40 hour work week job sizingHow many hours do you work in a week? Most likely at least 40 considering many businesses have the standard 8-hour working time with a half hour to an hour extra for lunch. This could be 7 am to 4 pm, 8 am to 5 pm, 9 am to 6 pm, or somewhere in between. Who takes a full hour for lunch? 10 minutes? Are you even away from your desk? And do you really only work 8 hours in a day?

With computers and devices connected 24/7, most of us don’t work 40 hours. Working more than 40 hours a week has even become a badge of honor. Or has it? One of my colleagues admitted that in the first years of her career, she’d stay in the office later in hopes it would win points with the boss. It never did. Raises and promotions didn’t come faster either.

The start of the 40-hour work week

So where did the 40-hour work week come from? According to “Bring back the 40-hour work week,” Henry Ford set up eight-hour shifts at his plants in 1914. He did it because research showed productivity peaked after eight hours. Simply put, the longer you work past eight hours, the slower and less effective you become.

In “Why Working More Than 40 Hours a Week is Useless,” Jessica Stillman writes, “On average, you get no more widgets out of a 10-hour day than you do out of an eight-hour day.” By the time Franklin D. Roosevelt’s New Deal came out in the 1930s, decades of studies and data led to the 40-hour work week becoming standard.

A look at research

Let’s put this in perspective. How would you react if you see a surgeon or a pilot drunkenly stumble on their way to the operating room or airplane? You’d want him or her to go home and recover, right? Nelson B. Powell, DDS, MD, co-director of the Stanford Sleep Disorders Clinic and Research Center, has found that the performance level of the sleep-deprived matched those who have blood alcohol in their systems.

Powell’s study compared people who have sleep apnea with those who slept well for three nights. Researchers took a baseline of those in the latter group. Then, they had well-rested group drink alcohol, stopping at three different set blood alcohol levels.

The researchers compared the two groups on seven measures. The sleep apnea group performed as bad as or worse than the legally drunk group on three measures. This is just one study. Search for others and you’ll find more with similar findings.

Doesn’t it make more sense to check out of the office on time, enjoy your time after work, get a good night’s rest, and return the next day fully charged ready to put in a solid day’s work? This as opposed to stretching your days to more than eight hours, constantly tired because you rush home to do your personal tasks that eat into your critical sleep time.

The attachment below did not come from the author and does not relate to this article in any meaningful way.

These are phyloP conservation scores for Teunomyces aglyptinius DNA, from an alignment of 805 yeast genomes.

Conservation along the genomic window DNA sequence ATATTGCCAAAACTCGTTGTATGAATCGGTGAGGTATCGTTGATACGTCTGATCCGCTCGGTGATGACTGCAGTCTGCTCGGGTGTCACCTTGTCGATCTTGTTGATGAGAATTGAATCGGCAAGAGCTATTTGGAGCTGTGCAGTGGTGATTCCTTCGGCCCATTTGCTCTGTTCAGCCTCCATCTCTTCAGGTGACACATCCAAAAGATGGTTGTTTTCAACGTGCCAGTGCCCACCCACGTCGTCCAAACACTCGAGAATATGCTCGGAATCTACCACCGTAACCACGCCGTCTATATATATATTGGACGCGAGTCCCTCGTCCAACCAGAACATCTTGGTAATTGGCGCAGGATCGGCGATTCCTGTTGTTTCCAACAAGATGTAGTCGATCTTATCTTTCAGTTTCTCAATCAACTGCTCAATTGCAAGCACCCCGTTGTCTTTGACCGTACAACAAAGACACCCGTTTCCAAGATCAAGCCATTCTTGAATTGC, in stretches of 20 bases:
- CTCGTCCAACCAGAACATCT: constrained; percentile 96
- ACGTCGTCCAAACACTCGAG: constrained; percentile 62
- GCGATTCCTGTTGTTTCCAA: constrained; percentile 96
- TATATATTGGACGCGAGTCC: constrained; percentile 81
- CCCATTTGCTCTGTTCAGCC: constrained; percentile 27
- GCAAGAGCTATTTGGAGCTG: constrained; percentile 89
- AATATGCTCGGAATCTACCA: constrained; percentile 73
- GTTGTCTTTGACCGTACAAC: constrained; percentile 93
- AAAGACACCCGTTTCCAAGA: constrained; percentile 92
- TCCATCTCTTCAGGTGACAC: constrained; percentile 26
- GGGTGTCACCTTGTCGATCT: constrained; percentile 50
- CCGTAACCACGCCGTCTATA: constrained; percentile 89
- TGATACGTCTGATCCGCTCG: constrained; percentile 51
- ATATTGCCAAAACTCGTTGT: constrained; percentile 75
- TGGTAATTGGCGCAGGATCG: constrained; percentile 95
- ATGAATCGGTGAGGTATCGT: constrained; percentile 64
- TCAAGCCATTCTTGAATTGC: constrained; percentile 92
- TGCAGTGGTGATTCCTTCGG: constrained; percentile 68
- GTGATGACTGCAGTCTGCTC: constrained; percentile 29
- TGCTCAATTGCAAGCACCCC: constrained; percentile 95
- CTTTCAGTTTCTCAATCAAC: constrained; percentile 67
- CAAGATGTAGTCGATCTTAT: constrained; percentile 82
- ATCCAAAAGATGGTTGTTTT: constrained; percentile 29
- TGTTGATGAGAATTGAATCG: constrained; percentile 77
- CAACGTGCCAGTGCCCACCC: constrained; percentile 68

Why do we need a 40-hour work week?

Research shows that working more than 40 hours doesn’t make sense. But what about the “standard” 40-hour work week? Do most jobs really take 40 hours per week to do? Maybe not.

What if we were to size jobs differently?

Suppose we said a “job” was 20 hours a week …

As an employer or project manager, when you change your approach to size jobs based on your current needs you gain access to a large, talented workforce whose needs are not met by 40-hour work week jobs. You save money when you build a pool of high quality, loyal talent and tap into their services when you need it.

A full-time, 40-work week experienced marketer could earn $60,000 per year (rates differ by location, etc.). Some projects may not take 40 hours a week for 50 weeks a year (taking a standard two weeks for vacation). A small business may not need a full-time employee to do marketing. A $60K annual salary equals $1,154 per week or $28 per hour. That doesn’t include benefits, such as insurance, 401K, paid vacation and sick days.

But what if you only need marketing services for an average of 10 hours a week? Instead, you could hire a highly qualified marketer who charges $50 an hour.  It costs you $25K per year and zero for benefits. This is less than half the cost of a full-time employee with benefits. Even someone with a $100 per hour rate can be cheaper than a full-time employee.

People who work the hours that best fit their needs are happier. Happier workers mean better quality deliverables. They’re hired to deliver exactly what you need without wasting a single second.

Maybe we should reconsider the 40-hour work week, and start thinking about what exactly needs doing and how long it takes to get it done.

Copyright © 2007-2019 ProResource